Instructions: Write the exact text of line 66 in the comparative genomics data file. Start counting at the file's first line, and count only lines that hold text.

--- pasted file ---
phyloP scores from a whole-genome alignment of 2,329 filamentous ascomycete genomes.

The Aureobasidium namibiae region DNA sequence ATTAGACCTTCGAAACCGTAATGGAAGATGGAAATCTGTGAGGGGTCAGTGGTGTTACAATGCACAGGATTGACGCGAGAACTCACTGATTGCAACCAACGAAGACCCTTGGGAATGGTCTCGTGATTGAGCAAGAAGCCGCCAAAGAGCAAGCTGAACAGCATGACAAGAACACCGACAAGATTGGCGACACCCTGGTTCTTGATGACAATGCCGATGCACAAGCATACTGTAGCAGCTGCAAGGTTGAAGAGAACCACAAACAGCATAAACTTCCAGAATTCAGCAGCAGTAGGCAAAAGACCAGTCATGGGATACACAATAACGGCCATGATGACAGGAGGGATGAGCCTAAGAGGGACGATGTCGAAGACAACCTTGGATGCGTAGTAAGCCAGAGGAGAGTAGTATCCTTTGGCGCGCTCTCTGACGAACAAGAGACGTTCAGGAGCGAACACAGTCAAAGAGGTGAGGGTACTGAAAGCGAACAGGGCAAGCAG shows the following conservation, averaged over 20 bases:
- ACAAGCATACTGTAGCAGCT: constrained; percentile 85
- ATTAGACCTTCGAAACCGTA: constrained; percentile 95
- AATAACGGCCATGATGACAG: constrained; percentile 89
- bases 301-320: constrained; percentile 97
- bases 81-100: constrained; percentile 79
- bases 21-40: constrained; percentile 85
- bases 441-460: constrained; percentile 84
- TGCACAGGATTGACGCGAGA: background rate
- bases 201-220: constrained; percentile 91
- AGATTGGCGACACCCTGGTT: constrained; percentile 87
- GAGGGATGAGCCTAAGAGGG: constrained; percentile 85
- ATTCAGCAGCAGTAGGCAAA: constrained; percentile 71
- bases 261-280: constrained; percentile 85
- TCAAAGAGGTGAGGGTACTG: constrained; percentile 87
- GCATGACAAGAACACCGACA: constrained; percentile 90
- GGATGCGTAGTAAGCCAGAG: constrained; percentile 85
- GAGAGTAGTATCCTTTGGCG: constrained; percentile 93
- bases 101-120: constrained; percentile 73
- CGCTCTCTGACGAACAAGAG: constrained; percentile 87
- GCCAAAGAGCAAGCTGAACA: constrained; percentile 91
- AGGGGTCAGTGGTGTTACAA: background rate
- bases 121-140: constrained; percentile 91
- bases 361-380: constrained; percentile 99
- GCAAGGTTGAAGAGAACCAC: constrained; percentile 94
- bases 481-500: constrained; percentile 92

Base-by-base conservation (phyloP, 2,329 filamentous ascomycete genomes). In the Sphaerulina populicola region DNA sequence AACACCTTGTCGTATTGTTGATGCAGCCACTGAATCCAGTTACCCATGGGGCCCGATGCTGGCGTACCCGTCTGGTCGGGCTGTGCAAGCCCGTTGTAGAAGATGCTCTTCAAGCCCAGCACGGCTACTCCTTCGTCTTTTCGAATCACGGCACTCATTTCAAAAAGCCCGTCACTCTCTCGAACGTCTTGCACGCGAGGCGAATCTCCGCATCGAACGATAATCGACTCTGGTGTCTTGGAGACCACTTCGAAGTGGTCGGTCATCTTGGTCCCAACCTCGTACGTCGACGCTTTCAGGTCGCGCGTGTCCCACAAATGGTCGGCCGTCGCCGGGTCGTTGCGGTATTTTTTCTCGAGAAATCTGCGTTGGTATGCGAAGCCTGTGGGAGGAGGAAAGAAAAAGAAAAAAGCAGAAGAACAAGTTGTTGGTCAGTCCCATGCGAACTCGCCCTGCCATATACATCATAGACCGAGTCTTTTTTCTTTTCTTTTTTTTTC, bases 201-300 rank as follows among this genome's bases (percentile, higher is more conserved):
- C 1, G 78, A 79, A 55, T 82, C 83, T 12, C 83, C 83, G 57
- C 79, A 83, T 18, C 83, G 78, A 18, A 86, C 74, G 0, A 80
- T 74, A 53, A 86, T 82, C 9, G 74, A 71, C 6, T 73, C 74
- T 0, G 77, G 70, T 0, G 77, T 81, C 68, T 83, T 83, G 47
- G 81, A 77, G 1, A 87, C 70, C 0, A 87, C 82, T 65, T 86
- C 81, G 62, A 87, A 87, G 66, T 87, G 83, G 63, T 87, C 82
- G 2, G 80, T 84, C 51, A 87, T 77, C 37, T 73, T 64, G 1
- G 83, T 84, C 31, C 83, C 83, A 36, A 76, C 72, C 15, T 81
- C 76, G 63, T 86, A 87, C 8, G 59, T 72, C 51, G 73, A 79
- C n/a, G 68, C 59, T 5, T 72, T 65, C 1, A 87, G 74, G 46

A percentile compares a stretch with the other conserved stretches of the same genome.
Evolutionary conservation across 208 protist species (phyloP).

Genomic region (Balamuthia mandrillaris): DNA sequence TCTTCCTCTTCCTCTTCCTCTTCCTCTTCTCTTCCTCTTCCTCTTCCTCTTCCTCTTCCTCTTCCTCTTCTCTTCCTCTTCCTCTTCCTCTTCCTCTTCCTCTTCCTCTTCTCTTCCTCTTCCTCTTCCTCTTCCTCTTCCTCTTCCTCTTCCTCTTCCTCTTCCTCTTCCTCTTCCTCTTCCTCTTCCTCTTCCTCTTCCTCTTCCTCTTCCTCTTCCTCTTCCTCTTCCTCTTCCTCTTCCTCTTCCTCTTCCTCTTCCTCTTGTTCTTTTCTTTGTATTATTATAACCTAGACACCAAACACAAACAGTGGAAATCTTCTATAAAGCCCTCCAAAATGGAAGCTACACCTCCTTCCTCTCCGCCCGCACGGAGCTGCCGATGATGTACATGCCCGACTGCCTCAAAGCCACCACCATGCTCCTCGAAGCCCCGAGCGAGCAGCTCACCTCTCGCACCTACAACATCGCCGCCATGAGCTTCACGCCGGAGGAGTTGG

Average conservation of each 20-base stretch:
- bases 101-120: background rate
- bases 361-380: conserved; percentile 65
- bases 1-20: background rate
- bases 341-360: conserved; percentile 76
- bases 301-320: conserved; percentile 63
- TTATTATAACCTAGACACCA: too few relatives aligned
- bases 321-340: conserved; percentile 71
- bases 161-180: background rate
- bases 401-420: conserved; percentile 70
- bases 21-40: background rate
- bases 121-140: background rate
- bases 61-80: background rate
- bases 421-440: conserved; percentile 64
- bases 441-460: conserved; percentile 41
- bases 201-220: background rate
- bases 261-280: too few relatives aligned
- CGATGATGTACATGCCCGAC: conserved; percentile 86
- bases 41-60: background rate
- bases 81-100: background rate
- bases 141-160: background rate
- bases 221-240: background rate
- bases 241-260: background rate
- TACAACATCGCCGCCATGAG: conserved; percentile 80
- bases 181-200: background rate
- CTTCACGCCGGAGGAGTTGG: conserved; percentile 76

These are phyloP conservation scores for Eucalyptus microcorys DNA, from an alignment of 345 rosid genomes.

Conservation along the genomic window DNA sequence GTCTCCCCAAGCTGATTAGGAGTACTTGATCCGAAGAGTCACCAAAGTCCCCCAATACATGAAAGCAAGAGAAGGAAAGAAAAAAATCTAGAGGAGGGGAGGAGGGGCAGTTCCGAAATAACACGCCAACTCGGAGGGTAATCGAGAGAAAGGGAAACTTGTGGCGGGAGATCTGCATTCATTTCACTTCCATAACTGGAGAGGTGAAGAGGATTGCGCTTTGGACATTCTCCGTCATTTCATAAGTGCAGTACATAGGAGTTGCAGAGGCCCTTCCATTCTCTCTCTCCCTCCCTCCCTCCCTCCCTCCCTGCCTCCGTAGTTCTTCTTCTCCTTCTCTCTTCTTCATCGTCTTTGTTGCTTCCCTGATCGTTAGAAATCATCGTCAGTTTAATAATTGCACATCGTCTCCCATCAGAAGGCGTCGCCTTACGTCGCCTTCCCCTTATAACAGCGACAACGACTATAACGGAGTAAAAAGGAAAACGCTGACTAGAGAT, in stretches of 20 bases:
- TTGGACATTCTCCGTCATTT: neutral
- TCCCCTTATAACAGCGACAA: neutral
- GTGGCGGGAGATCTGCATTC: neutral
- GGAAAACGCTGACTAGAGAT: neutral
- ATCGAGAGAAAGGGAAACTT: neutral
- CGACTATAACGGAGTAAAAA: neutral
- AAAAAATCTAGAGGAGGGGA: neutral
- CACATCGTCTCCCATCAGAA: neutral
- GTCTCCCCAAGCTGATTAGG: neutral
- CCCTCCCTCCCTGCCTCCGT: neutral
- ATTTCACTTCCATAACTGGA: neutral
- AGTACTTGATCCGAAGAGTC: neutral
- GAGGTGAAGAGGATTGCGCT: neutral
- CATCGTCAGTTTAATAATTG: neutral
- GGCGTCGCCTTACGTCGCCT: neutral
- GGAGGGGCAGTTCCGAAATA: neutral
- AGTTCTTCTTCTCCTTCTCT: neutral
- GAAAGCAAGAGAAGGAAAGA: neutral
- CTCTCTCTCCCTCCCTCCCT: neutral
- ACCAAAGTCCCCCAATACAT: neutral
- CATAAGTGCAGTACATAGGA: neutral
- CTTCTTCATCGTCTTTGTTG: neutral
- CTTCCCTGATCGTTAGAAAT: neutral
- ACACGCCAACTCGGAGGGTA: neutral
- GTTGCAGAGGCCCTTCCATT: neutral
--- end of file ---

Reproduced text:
- bases 181-200: background rate